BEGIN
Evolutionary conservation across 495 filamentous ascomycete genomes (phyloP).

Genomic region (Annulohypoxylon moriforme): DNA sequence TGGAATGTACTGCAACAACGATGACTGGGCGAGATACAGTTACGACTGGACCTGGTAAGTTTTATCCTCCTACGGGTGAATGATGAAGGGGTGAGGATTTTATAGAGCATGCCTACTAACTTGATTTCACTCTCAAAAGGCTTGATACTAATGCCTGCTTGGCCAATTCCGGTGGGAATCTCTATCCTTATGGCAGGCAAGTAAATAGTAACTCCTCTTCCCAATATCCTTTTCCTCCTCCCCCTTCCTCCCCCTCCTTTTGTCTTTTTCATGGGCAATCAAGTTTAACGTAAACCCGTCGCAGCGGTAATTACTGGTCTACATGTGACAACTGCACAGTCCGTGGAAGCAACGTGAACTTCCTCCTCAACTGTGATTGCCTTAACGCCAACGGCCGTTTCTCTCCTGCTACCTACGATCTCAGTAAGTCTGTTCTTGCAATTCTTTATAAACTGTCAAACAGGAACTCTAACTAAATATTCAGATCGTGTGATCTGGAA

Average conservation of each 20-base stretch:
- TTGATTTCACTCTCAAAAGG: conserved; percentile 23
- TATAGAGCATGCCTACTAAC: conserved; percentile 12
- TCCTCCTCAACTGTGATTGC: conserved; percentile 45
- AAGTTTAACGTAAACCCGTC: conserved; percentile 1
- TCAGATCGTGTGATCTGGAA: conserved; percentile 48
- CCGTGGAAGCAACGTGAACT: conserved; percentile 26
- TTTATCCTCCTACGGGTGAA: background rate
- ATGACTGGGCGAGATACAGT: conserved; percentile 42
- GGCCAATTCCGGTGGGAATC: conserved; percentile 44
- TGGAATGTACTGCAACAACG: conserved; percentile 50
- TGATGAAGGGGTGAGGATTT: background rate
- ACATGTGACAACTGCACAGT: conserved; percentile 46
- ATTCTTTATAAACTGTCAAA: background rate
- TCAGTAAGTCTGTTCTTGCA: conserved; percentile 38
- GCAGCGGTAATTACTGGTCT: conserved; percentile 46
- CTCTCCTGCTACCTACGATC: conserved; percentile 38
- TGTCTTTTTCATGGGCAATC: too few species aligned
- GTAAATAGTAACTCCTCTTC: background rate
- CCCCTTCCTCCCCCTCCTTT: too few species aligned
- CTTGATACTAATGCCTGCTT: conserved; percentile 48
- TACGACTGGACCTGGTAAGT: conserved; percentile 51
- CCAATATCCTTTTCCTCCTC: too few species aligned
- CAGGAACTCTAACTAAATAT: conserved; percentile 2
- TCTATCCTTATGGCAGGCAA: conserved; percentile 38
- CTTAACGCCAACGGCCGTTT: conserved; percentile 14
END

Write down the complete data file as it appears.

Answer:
Evolutionary conservation across 495 filamentous ascomycete genomes (phyloP).

Genomic region (Annulohypoxylon moriforme): DNA sequence TGGAATGTACTGCAACAACGATGACTGGGCGAGATACAGTTACGACTGGACCTGGTAAGTTTTATCCTCCTACGGGTGAATGATGAAGGGGTGAGGATTTTATAGAGCATGCCTACTAACTTGATTTCACTCTCAAAAGGCTTGATACTAATGCCTGCTTGGCCAATTCCGGTGGGAATCTCTATCCTTATGGCAGGCAAGTAAATAGTAACTCCTCTTCCCAATATCCTTTTCCTCCTCCCCCTTCCTCCCCCTCCTTTTGTCTTTTTCATGGGCAATCAAGTTTAACGTAAACCCGTCGCAGCGGTAATTACTGGTCTACATGTGACAACTGCACAGTCCGTGGAAGCAACGTGAACTTCCTCCTCAACTGTGATTGCCTTAACGCCAACGGCCGTTTCTCTCCTGCTACCTACGATCTCAGTAAGTCTGTTCTTGCAATTCTTTATAAACTGTCAAACAGGAACTCTAACTAAATATTCAGATCGTGTGATCTGGAA

Average conservation of each 20-base stretch:
- TTGATTTCACTCTCAAAAGG: conserved; percentile 23
- TATAGAGCATGCCTACTAAC: conserved; percentile 12
- TCCTCCTCAACTGTGATTGC: conserved; percentile 45
- AAGTTTAACGTAAACCCGTC: conserved; percentile 1
- TCAGATCGTGTGATCTGGAA: conserved; percentile 48
- CCGTGGAAGCAACGTGAACT: conserved; percentile 26
- TTTATCCTCCTACGGGTGAA: background rate
- ATGACTGGGCGAGATACAGT: conserved; percentile 42
- GGCCAATTCCGGTGGGAATC: conserved; percentile 44
- TGGAATGTACTGCAACAACG: conserved; percentile 50
- TGATGAAGGGGTGAGGATTT: background rate
- ACATGTGACAACTGCACAGT: conserved; percentile 46
- ATTCTTTATAAACTGTCAAA: background rate
- TCAGTAAGTCTGTTCTTGCA: conserved; percentile 38
- GCAGCGGTAATTACTGGTCT: conserved; percentile 46
- CTCTCCTGCTACCTACGATC: conserved; percentile 38
- TGTCTTTTTCATGGGCAATC: too few species aligned
- GTAAATAGTAACTCCTCTTC: background rate
- CCCCTTCCTCCCCCTCCTTT: too few species aligned
- CTTGATACTAATGCCTGCTT: conserved; percentile 48
- TACGACTGGACCTGGTAAGT: conserved; percentile 51
- CCAATATCCTTTTCCTCCTC: too few species aligned
- CAGGAACTCTAACTAAATAT: conserved; percentile 2
- TCTATCCTTATGGCAGGCAA: conserved; percentile 38
- CTTAACGCCAACGGCCGTTT: conserved; percentile 14